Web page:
As leaders of the single party states, both Mao and Hitler had similar aims for ensuring their state’s future prosperity, thus, both had similar domestic policies. In terms of the industrial and religious changes, their actions were quite similar. They both heavily invested in the industry, tried to make the religion and the education in the country serve their regime. They both had planned economy, nevertheless, at some point what they achieved was different. In terms of industry they both achieved underinvestment in agriculture and famine. However, Mao also failed to make his industry better due to factors such as backyard. In terms of the religious policies, both did their best to suppress it and to leave the cult of personality and the state; the only thing that was perfect and was granting people hope. However, in this case also, what they achieved was different. Mao failed to retain stable relations with Vatican. On the other hand, Hitler was able to reach a compromise with the city-state and signed the Concordat in 1933. The contrast between the leaders and their policies was the biggest in terms of the educational policies. This is because the means and the results were different. Both could achieve dedication of the youth to the state but Hitler could foster it through educating people the way he wanted and by falsifying the school curriculum. Mao’s cultural revolution deprived the youth from the educational institutions and resulted in mass illiteracy. Mao claimed that the red Guards – the followers of the revolution – are the future of the country, nevertheless, after his death Xiaoping challenged this belief by claiming that he doubts ‘whether the Chinese youth can read and write’.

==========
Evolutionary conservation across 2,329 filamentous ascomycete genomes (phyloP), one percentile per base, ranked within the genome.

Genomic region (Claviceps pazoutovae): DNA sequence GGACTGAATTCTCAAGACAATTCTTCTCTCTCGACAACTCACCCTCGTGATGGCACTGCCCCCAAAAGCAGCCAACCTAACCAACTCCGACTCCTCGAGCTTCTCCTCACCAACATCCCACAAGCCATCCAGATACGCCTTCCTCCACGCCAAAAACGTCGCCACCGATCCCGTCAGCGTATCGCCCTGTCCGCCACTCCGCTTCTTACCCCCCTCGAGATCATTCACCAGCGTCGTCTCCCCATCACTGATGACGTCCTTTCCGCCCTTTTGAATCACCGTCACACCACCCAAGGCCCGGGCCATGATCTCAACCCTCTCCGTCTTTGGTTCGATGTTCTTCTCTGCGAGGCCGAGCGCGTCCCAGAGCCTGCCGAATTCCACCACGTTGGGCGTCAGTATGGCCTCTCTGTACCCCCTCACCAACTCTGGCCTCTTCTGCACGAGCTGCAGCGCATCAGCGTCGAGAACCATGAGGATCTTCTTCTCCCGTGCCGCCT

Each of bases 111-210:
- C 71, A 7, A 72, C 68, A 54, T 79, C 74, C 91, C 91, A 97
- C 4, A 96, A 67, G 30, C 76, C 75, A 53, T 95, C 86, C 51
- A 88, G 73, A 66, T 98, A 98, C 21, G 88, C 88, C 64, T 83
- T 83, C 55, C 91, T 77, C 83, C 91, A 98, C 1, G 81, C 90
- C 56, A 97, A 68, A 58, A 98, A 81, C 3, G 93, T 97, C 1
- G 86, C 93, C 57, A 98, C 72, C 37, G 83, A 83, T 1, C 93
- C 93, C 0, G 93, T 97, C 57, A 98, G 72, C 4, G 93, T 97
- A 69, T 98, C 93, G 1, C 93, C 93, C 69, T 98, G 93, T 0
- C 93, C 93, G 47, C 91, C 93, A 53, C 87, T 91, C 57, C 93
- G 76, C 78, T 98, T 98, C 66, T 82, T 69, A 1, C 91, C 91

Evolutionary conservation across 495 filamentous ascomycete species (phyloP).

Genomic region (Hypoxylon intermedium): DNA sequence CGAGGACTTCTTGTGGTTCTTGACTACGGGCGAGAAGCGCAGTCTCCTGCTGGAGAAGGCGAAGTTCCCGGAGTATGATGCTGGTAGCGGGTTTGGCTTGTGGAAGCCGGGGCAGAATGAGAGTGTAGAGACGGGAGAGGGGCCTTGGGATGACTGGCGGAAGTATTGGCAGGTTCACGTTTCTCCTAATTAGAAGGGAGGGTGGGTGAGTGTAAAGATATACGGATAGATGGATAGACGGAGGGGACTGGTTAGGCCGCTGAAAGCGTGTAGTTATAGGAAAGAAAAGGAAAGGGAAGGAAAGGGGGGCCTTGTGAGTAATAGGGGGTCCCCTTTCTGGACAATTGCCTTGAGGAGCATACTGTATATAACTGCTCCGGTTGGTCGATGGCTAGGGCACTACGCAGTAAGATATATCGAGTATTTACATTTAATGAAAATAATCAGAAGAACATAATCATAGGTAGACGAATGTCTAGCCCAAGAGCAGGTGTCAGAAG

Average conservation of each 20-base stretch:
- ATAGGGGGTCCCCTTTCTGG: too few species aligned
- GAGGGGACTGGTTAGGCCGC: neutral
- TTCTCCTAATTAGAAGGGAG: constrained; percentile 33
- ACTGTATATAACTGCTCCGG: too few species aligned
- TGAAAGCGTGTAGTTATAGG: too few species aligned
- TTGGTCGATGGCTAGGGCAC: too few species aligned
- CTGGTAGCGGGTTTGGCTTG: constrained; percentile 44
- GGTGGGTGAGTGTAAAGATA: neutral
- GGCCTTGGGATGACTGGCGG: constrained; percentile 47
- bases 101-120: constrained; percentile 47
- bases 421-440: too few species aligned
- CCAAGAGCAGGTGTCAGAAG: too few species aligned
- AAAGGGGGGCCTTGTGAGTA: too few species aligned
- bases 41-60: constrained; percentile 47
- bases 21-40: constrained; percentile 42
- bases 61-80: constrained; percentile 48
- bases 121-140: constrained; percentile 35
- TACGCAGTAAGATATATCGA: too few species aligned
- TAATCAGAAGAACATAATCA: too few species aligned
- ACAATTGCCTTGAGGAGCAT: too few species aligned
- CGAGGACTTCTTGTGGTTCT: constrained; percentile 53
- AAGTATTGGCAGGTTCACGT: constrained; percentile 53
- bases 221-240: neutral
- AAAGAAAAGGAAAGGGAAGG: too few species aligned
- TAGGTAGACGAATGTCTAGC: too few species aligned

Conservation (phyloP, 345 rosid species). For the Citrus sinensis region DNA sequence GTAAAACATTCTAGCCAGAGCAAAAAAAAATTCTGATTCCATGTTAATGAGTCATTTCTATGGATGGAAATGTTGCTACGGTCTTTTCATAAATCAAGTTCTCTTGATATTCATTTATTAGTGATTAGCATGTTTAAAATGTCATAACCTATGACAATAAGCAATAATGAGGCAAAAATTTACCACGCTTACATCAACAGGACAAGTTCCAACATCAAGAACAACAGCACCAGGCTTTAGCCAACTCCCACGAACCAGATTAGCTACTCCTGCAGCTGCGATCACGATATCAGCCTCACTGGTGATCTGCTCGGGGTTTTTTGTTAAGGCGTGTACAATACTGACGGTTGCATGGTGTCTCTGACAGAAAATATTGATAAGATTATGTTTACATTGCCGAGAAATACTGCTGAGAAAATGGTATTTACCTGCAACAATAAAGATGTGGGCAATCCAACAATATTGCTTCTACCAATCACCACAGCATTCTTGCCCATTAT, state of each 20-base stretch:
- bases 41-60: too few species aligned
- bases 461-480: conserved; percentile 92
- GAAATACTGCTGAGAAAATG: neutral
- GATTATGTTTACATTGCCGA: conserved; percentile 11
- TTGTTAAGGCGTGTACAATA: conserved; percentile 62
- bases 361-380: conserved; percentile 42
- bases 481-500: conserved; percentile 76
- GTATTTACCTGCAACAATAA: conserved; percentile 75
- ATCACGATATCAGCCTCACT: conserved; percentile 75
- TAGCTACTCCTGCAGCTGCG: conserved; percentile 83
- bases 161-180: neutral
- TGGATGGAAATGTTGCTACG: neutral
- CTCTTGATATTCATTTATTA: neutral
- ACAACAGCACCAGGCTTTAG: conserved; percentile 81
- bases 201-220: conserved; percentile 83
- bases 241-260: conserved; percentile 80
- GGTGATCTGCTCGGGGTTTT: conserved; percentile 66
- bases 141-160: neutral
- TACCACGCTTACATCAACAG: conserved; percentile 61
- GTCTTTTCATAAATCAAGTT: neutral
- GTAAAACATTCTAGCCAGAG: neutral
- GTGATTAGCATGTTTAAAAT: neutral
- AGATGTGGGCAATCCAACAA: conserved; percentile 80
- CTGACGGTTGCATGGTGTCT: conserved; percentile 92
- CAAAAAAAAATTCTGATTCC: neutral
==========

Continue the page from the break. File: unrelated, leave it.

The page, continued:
Both leaders were supreme, they both had ideas and aims. Consequently, their policies were alike, nevertheless, difference in ideologies, methods and means of achieving these aims were different, thus, the results were different too.